Starting Ecrire on your development machine is a very simple process. Every time I look at the process of installing Ecrire, I try to simplify it to make it easier for non-ruby developers to get started in a foreign environment.
Ecrire comes with its own HTTP server that you can run in development. By default Rails (the foundation on which Ecrire is built) will install something called WebRick that will host your application. No need to install Apache, Nginx or any other http server. WebRick comes out of the box. What it lacks in concurrency and speed, it gains in ease of use. When you start a new project, you want to start working on the stuff that matters as fast as possible. You don't want to be stuck in some configuration hell.
Even if you're a PHP developer and aren't too sure about this whole Ruby business, you can install Ecrire in a few minutes and play with your new blog on your machine.
If you like it like I do, you'll eventually want to run it in production on your custom domain and test it even more. The genuine feeling from people outside the Ruby community might be to think that even though running Ecrire on a development machine is easy, going into production is probably a complicated business.
I have no idea if the JS or PHP community has something like Heroku, but that is a godsent to anyone wishing to go into production with the least amount of work possible. There are two things required to go into production:
- A (free) account on Heroku;
- The Heroku toolbelt that includes Git, Foreman and a Heroku client
I could go step by step here and explain how to get started with Heroku but it wouldn't do justice to the extremely detailed section on Heroku. This will guide you step by step whether you are a Windows, Linux or OS X user.
In that guide, you will also see it shows some basic information on how to create your application. That section is maybe a little bit vague so I'm going to take it over and show you how to publish your application on Heroku.
Going live for the first time
For those of you that have never worked with Git and Heroku, it may be a little bit hard to understand what happens when you push and what is a remote branch. A remote is a location where you want to push your code. It can be Github, Heroku, Bitbucket, your own remote server, anything.
When you push code to a remote branch, what you do is you update the remote with the changes you have locally.
In a very, very limited way, this is what happens. So now, let me create a new blog and publish it for the first time to Heroku. First, I'll create a new theme, create a new application on Heroku and commit all our files locally.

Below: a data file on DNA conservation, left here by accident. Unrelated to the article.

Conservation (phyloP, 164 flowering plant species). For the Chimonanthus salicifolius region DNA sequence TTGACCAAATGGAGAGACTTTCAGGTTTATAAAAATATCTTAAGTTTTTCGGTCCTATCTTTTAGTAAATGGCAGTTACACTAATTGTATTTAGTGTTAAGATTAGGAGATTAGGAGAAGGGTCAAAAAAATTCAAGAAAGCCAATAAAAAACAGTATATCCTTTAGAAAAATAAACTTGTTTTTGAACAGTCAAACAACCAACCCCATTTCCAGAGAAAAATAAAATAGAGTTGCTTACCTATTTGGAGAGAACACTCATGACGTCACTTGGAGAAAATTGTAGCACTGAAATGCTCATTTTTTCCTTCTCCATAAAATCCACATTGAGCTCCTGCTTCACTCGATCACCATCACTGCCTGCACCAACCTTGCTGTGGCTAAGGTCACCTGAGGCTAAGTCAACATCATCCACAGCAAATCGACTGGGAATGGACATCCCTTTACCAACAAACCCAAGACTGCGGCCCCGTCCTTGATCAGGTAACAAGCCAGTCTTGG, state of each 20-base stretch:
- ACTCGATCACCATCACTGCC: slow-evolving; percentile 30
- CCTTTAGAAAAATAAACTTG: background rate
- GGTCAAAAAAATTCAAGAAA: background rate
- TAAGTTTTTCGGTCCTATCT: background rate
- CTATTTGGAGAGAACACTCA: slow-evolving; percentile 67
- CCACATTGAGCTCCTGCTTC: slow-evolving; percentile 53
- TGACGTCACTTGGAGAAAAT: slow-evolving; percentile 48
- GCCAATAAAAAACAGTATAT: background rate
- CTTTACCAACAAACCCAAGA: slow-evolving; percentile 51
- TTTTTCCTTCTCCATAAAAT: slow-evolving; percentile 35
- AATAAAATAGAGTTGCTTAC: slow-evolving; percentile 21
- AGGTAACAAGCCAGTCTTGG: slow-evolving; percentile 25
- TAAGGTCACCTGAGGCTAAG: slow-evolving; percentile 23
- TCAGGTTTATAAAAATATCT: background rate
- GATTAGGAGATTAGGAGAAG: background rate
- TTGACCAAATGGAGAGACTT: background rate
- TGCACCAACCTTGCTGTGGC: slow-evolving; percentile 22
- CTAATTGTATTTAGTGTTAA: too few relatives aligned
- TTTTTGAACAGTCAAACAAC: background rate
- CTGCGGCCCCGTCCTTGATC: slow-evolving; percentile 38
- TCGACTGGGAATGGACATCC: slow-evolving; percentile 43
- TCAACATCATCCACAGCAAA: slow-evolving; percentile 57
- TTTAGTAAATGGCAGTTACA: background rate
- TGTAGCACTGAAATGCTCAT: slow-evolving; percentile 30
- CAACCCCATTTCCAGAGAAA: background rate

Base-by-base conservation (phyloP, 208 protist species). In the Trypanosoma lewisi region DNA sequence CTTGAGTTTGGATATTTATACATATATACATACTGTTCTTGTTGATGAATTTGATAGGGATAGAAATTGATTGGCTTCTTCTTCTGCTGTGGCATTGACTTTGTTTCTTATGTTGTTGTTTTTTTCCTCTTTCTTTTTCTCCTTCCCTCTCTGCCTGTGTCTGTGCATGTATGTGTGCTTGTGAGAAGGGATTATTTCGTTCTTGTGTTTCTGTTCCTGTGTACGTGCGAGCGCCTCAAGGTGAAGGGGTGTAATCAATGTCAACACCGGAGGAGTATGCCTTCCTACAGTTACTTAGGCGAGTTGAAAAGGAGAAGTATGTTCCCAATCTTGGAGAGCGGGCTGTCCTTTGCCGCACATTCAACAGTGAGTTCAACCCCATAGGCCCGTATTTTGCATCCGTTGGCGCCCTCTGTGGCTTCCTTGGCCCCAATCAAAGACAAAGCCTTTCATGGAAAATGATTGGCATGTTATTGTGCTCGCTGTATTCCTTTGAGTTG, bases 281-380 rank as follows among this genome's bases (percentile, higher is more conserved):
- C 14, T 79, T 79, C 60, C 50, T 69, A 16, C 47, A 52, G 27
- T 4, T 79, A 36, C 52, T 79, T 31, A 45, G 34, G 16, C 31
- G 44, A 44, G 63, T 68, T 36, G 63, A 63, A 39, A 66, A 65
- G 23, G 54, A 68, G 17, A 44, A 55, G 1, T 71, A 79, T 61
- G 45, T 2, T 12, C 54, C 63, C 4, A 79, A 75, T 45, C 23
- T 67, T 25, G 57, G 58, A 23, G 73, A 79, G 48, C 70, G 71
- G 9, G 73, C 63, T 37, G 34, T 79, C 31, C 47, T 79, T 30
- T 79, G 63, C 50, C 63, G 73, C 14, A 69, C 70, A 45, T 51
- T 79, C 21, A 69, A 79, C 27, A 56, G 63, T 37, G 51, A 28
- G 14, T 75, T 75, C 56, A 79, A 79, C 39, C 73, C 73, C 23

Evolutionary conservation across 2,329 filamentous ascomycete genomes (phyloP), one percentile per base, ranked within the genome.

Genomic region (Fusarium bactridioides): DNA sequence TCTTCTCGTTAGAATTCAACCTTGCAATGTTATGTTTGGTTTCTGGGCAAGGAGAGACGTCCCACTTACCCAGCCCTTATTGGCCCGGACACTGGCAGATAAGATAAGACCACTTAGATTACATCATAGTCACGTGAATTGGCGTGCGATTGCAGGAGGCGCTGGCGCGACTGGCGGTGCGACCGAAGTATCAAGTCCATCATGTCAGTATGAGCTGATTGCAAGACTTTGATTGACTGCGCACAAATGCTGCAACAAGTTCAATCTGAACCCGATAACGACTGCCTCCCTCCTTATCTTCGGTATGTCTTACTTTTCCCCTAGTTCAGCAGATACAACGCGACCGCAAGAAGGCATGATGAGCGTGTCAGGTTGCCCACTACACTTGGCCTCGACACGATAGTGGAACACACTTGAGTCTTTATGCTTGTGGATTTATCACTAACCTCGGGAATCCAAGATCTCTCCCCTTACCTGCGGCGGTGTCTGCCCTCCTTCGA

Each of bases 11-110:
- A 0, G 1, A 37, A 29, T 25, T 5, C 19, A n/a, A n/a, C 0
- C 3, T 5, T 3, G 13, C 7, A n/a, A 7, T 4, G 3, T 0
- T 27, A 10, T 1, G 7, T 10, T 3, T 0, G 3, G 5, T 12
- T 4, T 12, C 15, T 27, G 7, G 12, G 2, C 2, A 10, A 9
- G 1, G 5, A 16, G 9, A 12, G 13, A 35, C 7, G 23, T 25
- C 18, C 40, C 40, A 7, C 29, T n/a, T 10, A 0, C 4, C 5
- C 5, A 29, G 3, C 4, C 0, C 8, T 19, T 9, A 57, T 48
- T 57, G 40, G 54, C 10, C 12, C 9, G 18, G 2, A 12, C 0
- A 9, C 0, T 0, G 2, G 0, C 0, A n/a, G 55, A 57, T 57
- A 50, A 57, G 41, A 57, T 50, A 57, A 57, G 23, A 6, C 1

$ ecrire new my.blog.com && cd my.blog.com $ heroku create $ git add . $ git commit -m "First commit. Publishing to Heroku"
The second line does a lot and it may help you understand if I explain what it does. First, it sends a request to Heroku (with your credentials) to tell it to create a new application for you. Once Heroku returned the application address in form of a Git URL, Heroku will initialize your current repository with Git and will create a new remote named heroku.
From that point, your application is ready to go live.
You can see for yourself if Heroku added its remote to your git repository by showing all remotes.
$ git remote -v heroku https://git.heroku.com/stark-fog-398.git (fetch) heroku https://git.heroku.com/stark-fog-398.git (push)
So now, what you want to do, is to take your theme, and upload it to Heroku via git push. This will automatically configure everything on Heroku and launch your application in a production mode.
$ git push heroku master
Master is the main branch. If you try to push a different branch to Heroku, it will ignore it and won't update your application on the server.
Once you push to Heroku, you will see it packaging your application, downloading gemfiles, compiling assets and then, at the end, you'll see a URL where your application is deployed.
Copy & paste that URL in your browser. Your blog is alive!
But you can't write post yet, you don't have any user in the production environment. And that's why Heroku is so great. It provides a shell command for you to access your application's console. This console is configured by Ruby On Rails and it let's you access your database in a Ruby manner.
This is how you are going to use create your first user on your blog.
$ heroku run ecrire console > user = User.new > user.email = 'firstname.lastname@example.org' > user.password = 'your_password' > user.save! > exit
When Ecrire saves your user, it will encrypt your password so it's protected even if your database is breached.
Now, you should be able to log in to your blog and start writing new posts. You see, it's not hard to get started with Ecrire, give it a try.